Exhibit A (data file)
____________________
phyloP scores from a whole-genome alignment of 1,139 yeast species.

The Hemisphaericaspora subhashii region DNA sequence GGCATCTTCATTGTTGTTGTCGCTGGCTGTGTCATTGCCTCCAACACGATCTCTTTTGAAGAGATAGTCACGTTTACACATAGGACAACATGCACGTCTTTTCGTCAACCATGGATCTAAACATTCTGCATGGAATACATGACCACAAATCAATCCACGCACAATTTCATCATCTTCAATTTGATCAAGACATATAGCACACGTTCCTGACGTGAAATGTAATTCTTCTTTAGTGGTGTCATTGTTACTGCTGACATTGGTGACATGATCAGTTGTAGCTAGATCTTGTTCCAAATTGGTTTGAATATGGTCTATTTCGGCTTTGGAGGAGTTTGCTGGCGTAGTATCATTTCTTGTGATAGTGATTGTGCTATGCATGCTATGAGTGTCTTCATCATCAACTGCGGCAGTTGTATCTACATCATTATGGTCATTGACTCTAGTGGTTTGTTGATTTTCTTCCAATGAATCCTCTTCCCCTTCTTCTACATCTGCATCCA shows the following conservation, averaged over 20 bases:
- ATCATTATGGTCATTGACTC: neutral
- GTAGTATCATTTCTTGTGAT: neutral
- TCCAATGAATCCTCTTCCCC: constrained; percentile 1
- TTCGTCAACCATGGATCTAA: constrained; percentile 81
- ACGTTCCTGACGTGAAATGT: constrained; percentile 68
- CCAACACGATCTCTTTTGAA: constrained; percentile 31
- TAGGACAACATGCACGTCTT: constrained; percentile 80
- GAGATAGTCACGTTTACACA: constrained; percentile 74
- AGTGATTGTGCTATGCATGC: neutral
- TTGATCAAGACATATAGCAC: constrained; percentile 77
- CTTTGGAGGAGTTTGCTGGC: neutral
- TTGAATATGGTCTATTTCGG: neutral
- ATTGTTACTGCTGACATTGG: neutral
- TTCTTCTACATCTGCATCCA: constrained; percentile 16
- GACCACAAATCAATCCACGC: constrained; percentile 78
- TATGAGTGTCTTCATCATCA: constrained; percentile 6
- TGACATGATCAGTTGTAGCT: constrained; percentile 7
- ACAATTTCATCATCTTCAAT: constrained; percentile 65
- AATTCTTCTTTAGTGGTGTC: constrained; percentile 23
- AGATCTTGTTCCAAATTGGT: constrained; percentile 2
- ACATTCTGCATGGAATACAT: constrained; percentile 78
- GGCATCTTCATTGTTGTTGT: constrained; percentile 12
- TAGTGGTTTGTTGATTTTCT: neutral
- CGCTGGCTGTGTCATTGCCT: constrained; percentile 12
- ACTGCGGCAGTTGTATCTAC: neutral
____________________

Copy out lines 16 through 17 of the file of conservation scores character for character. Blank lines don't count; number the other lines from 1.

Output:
- TTCTTCTACATCTGCATCCA: constrained; percentile 16
- GACCACAAATCAATCCACGC: constrained; percentile 78